good luck, whichever course you take!

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Oh, I forgot to mention,

As you do your vibrato, second finger, third position, a special bonus will be that the next open string will go into sympathetic vibration, giving you marvelous overtones.

Your violin never sounded sweeter.

Play something schmaltzy!

(Suggestion: "Golden Earrings". Start sliding up to D with second finger on G string. When finished, repeat an octave higher using harmonics wherever possible.)

Lee

[This message has been edited by Lee Essayan (edited 12-02-2000).]

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Quote

She can't articulate how to change dynamics with the bow or how to play stacatto

either. She has the attitude that the bow arm will eventually fix itself and thus, since she doesn't know what to do to improve my bow arm she thinks it's time to move to third position.

Unquote

It takes at least 6 months to acquire the 'Bow Grip'

The first few lessons SHOULD be devoted solely to correct posture, and holding the Violin, the main reason why even professionals have injuries is incorrect posture.

Are you expecting too much too soon?,

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originally posted by tig

quote:

I don't want to be too pushy since she is the teacher (and I think she is already a little intimidated by me),

Why?

There's a difference between being rude vs. being aggressive, both however, by my take on the word, are components of "pushy".maybe you could accept being politely aggressive

After all it's your lesson, it's your progress. Incidently, it sounds like your doing just that!

[This message has been edited by fiddlefaddle (edited 12-02-2000).]

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slipy,

I would not avoid half position. It can solve a small "gymnastic" problem that crops up from time to time better than any individual position, but again, it can be a matter of taste and ability. I had to finger in a half position in thie first movement of Mozart 41 "Jupiter" just this evening.

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As for you bow arm. The most important and one of the most dificult things to master is playing with a perpendicular bow. I suggest starting each practice session with this simple exercise. Stand in front of a mirror and place the bow on the string 1/2 inch from the bridge at the frog. Then adjust the bow angle until the string and your bow make a perfect plus (+) sign. Then pick up your bow to place it at the middle and adjust for the perfect plus sign. Then again at the tip. You will notice that as you move toward the tip your bow hand moves down and away from your body. Repeat this exercise three or four times. Finally start at the frog and pull all the way to the tip keeping the perfect plus sign. It is important to reinforce this everyday so that it will transfer to your music.

Also play with the weight to speed ratio of your bow stroke to learn your limits. Arm weight and speed determine the dynamic. p= small slow light arm movements. ff=Larger, faster, heavier arm movements. Later you will want to play over the finger board for softer sounds and closer to the bridge for louder sounds, but you really need to master the perpendicular bow fist.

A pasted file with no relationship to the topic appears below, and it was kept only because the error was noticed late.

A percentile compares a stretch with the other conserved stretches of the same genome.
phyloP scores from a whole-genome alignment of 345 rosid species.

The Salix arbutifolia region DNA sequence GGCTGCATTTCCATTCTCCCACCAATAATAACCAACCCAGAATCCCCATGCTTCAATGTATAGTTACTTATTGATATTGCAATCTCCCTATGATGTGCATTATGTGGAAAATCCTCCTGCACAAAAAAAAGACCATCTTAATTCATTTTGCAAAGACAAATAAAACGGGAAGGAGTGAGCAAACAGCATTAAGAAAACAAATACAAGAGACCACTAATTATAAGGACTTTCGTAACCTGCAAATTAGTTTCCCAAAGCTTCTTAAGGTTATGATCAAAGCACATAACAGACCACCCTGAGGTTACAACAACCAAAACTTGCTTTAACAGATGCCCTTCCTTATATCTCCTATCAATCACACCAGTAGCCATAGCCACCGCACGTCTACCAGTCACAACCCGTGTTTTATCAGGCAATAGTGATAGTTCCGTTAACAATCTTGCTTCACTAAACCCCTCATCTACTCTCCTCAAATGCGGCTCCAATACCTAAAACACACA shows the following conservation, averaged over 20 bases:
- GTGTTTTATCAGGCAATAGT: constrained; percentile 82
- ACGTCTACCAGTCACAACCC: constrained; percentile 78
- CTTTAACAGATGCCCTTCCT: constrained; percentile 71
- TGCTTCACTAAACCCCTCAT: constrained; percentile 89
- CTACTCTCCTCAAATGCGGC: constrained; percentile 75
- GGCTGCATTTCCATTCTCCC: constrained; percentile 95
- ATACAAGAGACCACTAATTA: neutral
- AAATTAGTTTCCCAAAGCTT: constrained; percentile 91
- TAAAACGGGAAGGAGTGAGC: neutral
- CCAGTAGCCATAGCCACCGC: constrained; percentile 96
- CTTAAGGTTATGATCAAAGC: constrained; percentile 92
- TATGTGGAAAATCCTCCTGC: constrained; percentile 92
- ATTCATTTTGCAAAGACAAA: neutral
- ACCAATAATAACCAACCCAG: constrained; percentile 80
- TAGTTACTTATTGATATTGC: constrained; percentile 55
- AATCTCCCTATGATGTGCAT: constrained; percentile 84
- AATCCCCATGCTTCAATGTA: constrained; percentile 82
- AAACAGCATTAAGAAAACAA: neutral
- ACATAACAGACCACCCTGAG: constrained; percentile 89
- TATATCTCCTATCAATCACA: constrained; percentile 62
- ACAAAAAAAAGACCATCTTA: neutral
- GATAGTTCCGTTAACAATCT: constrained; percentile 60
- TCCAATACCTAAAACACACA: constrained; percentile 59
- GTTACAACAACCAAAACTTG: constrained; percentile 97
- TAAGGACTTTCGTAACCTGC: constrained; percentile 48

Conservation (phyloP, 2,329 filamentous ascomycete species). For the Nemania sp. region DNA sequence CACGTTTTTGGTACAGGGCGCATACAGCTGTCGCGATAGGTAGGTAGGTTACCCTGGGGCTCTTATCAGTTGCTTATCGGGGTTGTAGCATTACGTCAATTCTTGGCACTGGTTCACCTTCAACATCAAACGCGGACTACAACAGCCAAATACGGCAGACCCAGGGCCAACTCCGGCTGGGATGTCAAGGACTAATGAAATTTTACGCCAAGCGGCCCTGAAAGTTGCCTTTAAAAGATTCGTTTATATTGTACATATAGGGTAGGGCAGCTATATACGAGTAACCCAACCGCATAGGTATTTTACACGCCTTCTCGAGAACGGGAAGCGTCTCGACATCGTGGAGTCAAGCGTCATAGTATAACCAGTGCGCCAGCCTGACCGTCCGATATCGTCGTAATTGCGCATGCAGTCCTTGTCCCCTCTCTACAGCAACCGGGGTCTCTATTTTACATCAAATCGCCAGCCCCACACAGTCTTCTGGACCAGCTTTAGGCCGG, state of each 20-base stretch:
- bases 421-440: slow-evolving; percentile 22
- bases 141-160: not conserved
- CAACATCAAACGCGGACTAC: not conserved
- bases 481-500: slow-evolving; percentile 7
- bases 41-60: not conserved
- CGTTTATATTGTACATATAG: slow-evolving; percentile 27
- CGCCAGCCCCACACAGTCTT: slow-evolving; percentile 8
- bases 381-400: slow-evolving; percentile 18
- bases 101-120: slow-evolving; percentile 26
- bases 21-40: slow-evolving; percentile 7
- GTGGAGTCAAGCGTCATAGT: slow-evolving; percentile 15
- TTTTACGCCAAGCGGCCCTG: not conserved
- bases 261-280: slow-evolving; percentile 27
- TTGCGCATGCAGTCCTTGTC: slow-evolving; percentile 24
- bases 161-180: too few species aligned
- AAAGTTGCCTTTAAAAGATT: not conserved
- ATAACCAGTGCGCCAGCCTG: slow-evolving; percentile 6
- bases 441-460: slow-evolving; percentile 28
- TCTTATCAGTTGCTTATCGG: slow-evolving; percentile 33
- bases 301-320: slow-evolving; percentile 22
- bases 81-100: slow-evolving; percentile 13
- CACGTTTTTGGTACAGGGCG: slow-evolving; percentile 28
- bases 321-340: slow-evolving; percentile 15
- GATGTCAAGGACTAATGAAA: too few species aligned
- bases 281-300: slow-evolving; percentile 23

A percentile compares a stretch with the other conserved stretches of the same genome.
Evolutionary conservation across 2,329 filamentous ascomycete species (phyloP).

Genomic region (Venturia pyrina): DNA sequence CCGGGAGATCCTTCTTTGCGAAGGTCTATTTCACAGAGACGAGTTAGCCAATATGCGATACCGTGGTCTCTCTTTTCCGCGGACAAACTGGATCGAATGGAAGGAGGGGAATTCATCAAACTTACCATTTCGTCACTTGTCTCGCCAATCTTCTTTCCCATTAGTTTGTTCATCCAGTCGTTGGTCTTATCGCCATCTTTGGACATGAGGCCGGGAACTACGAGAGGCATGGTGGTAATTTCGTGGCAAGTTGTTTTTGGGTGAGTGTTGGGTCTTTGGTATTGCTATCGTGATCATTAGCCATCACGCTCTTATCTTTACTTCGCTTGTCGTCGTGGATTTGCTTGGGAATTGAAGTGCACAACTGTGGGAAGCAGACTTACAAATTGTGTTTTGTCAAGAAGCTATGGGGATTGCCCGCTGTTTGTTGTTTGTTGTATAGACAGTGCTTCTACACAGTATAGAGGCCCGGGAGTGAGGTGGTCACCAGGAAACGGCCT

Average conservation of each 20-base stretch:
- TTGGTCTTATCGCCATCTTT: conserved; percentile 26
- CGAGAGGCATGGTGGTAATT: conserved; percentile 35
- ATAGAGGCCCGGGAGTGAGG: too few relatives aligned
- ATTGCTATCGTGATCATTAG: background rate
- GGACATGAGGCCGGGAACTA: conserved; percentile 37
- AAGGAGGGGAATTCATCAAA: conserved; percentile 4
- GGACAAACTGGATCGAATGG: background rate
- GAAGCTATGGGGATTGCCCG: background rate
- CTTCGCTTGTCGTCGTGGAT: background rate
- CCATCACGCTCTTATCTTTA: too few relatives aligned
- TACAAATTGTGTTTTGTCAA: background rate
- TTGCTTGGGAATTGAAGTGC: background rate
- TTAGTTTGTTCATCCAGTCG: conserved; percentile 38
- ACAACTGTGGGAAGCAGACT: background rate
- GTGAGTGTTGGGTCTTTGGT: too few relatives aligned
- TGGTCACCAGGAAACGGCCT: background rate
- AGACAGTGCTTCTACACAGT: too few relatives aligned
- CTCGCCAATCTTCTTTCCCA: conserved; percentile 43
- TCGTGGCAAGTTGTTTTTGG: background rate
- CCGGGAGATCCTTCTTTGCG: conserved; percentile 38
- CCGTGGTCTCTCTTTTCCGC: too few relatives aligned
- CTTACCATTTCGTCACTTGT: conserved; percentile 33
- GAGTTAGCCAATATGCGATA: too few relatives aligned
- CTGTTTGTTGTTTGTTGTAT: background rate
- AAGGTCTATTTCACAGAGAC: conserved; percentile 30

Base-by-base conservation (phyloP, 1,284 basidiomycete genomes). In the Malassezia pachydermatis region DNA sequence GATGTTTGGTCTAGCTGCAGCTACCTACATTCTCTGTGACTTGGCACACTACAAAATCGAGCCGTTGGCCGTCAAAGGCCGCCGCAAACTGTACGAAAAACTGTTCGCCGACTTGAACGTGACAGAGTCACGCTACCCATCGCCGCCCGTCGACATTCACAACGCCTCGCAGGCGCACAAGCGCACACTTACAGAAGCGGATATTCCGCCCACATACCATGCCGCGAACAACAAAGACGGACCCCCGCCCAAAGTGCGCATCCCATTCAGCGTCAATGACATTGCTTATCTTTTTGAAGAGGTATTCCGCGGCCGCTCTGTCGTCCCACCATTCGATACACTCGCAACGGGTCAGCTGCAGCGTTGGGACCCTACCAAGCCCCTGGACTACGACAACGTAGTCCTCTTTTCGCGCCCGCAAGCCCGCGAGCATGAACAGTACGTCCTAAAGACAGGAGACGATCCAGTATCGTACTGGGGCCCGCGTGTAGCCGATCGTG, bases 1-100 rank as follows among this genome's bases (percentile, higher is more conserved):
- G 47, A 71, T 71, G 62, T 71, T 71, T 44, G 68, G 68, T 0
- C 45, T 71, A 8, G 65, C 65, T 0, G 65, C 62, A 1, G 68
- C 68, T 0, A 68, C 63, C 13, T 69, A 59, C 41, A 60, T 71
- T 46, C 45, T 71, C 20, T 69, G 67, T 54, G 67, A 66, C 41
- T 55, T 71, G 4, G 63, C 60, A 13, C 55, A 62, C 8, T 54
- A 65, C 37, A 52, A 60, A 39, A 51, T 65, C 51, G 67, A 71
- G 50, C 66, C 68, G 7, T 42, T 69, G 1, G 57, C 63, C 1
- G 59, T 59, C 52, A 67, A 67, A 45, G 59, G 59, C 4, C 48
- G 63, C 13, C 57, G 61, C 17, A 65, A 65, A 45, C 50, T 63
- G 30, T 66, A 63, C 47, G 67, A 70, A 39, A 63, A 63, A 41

Also check and double check your bow grip! This could be the limiting factor for your bow arm. Thumb bent, second and third fringers down on the frog, pinky nice high and bent, and wrist higher than the stick. I you find this helpful but have questions then e-mail me direct. I see what they meant by over-load, but you did ask.

My opinion is that if you have a good ear and a great work ethic it should be ok to learn 3rd position. The sooner the better. Take it easy on your teacher. I think maybe you need two lessons per week? Just my thoughts.

WW

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Learn to develop a good intonation is a much more important than merely memorizing the fingerings, especially in the early stage. Which ever positions employed doesn’t really matter so much, as long you can deliver a good intonation in a musical phrase at ease. If you have the perseverance, you will come to a point whereby position/fingering come by naturally.

As for bowing, you can try facing a mirror at a proper angle and draw your bow perpendicular to the strings with a relax arm & shoulder. Don’t be over worried with your posture as you will tend get tense up instead.

My last piece of advise, always play to your ear and listen with your heart.

Anyone heard of half position. Should it be avoided if there are other alternatives?

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Wow, everyone has really given alot of good advice and information (including some chemistry and physics!).

I'm not really in any hurry to start 3rd position, and I know that good bowing is essential to playing the violin. I just think my teacher doesn't know what to do next. I brought in my own book of etudes two weeks ago and she has been assigning some of those for me to work on.

Now I'm wondering if I should buy some of the Suzuki method books and see if she thinks I should go through those. I don't want to be too pushy since she is the teacher (and I think she is already a little intimidated by me), but I also want to learn to play the violin correctly and well.